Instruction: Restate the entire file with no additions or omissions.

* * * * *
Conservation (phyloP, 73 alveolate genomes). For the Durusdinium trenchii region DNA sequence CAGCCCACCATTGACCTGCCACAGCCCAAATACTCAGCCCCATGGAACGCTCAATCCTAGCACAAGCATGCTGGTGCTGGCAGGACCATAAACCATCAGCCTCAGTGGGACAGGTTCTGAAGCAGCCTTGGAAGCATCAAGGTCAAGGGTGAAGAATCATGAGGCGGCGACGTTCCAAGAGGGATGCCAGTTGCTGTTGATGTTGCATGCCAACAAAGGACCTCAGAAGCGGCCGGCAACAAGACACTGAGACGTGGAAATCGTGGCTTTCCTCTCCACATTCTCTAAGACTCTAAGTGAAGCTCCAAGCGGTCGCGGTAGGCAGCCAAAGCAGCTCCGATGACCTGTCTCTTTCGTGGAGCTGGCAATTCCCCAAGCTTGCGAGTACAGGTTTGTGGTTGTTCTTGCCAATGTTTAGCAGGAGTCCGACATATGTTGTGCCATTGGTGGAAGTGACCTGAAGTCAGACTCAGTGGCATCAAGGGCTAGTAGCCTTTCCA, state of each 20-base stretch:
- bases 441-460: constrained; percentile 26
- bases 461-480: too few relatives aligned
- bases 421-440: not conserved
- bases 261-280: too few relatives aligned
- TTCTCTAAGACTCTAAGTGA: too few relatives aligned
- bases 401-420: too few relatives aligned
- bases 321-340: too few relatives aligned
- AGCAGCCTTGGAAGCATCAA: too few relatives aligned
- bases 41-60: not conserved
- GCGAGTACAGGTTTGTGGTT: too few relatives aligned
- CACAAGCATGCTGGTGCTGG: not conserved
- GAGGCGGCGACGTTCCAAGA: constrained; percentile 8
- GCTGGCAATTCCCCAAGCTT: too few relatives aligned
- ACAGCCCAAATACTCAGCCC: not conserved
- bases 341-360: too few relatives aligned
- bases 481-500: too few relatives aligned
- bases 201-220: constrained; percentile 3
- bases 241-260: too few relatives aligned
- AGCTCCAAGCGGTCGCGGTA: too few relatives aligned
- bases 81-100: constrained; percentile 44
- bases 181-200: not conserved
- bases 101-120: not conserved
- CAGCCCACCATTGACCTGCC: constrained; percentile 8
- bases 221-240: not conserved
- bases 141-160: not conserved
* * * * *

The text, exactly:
Conservation (phyloP, 73 alveolate genomes). For the Durusdinium trenchii region DNA sequence CAGCCCACCATTGACCTGCCACAGCCCAAATACTCAGCCCCATGGAACGCTCAATCCTAGCACAAGCATGCTGGTGCTGGCAGGACCATAAACCATCAGCCTCAGTGGGACAGGTTCTGAAGCAGCCTTGGAAGCATCAAGGTCAAGGGTGAAGAATCATGAGGCGGCGACGTTCCAAGAGGGATGCCAGTTGCTGTTGATGTTGCATGCCAACAAAGGACCTCAGAAGCGGCCGGCAACAAGACACTGAGACGTGGAAATCGTGGCTTTCCTCTCCACATTCTCTAAGACTCTAAGTGAAGCTCCAAGCGGTCGCGGTAGGCAGCCAAAGCAGCTCCGATGACCTGTCTCTTTCGTGGAGCTGGCAATTCCCCAAGCTTGCGAGTACAGGTTTGTGGTTGTTCTTGCCAATGTTTAGCAGGAGTCCGACATATGTTGTGCCATTGGTGGAAGTGACCTGAAGTCAGACTCAGTGGCATCAAGGGCTAGTAGCCTTTCCA, state of each 20-base stretch:
- bases 441-460: constrained; percentile 26
- bases 461-480: too few relatives aligned
- bases 421-440: not conserved
- bases 261-280: too few relatives aligned
- TTCTCTAAGACTCTAAGTGA: too few relatives aligned
- bases 401-420: too few relatives aligned
- bases 321-340: too few relatives aligned
- AGCAGCCTTGGAAGCATCAA: too few relatives aligned
- bases 41-60: not conserved
- GCGAGTACAGGTTTGTGGTT: too few relatives aligned
- CACAAGCATGCTGGTGCTGG: not conserved
- GAGGCGGCGACGTTCCAAGA: constrained; percentile 8
- GCTGGCAATTCCCCAAGCTT: too few relatives aligned
- ACAGCCCAAATACTCAGCCC: not conserved
- bases 341-360: too few relatives aligned
- bases 481-500: too few relatives aligned
- bases 201-220: constrained; percentile 3
- bases 241-260: too few relatives aligned
- AGCTCCAAGCGGTCGCGGTA: too few relatives aligned
- bases 81-100: constrained; percentile 44
- bases 181-200: not conserved
- bases 101-120: not conserved
- CAGCCCACCATTGACCTGCC: constrained; percentile 8
- bases 221-240: not conserved
- bases 141-160: not conserved